American tobacco companies are attempting to lure university students into becoming smokers, according to two studies.
The studies, both by researchers at the Harvard School of Public Health, suggest that magazine advertising and club nights sponsored by the tobacco industry are meant to entice students to smoke.
The findings "should come as no surprise," said William Corr, executive vice-president of the Campaign for Tobacco-Free Kids. "It's the children of the Marlboro man and Joe Camel who are now entering college and smoking at record rates. And the tobacco companies are still aggressively targeting them with music concerts, bar nights and ads in magazines with attractive young people."
In 1998, the American tobacco industry was prohibited from marketing cigarettes to under 18s. Since then, cigarette advertising has increased, particularly in magazines with large youth readerships.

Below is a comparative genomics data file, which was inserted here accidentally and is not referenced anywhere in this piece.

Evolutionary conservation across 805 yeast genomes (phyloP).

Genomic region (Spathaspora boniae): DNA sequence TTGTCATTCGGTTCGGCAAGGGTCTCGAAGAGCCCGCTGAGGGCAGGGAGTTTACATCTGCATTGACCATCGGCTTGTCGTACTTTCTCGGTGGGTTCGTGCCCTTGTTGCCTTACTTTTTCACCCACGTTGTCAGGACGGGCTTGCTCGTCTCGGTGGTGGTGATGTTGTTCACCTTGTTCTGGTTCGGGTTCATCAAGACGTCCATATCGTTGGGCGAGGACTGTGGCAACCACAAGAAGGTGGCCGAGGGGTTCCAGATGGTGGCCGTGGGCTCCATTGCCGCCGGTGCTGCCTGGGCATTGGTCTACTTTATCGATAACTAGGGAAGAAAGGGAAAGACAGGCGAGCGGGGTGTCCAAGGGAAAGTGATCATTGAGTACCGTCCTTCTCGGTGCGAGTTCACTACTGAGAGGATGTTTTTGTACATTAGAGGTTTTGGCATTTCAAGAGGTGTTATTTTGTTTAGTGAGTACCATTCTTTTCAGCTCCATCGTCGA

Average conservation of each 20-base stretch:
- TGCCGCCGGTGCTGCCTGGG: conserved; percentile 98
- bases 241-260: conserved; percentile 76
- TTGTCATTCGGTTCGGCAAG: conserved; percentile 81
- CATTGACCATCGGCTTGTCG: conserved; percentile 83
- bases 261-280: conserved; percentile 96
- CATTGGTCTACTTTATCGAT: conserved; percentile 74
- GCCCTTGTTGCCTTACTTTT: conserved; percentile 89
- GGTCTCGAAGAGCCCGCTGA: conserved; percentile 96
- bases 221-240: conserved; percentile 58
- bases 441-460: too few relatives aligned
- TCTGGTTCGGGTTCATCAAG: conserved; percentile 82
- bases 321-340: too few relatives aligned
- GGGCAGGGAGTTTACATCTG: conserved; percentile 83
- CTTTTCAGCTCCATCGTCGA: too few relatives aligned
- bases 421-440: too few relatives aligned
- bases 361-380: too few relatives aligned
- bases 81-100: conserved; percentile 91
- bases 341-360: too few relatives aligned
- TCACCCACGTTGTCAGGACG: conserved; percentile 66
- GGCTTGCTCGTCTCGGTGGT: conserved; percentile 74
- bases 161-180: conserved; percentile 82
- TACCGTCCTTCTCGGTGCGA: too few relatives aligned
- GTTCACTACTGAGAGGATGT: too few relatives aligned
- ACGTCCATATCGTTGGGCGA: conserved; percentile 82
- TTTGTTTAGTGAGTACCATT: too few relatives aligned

Tobacco companies sponsor parties and give perks to bartenders, including direct cash payments, in exchange for allowing promotional materials and free samples to be handed out.
Philip Morris, which makes the Marlboro brand, sponsored 117 concerts and events that required a number of cigarette proofs-of-purchase for admission. These chits can also be cashed in for products such as audio equipment and clothing.
Harvard researchers urged universities to ban smoking in dormitories. Henry Wechsler, principal investigator of both studies, said: "These findings suggest that smoke-free dorms may help incoming college students who have not yet taken up smoking avoid tobacco addiction during college."
Tobacco company Brown & Williamson said that although the legal smoking age in most of the United States was 18, it did not advertise its products to anyone under 21.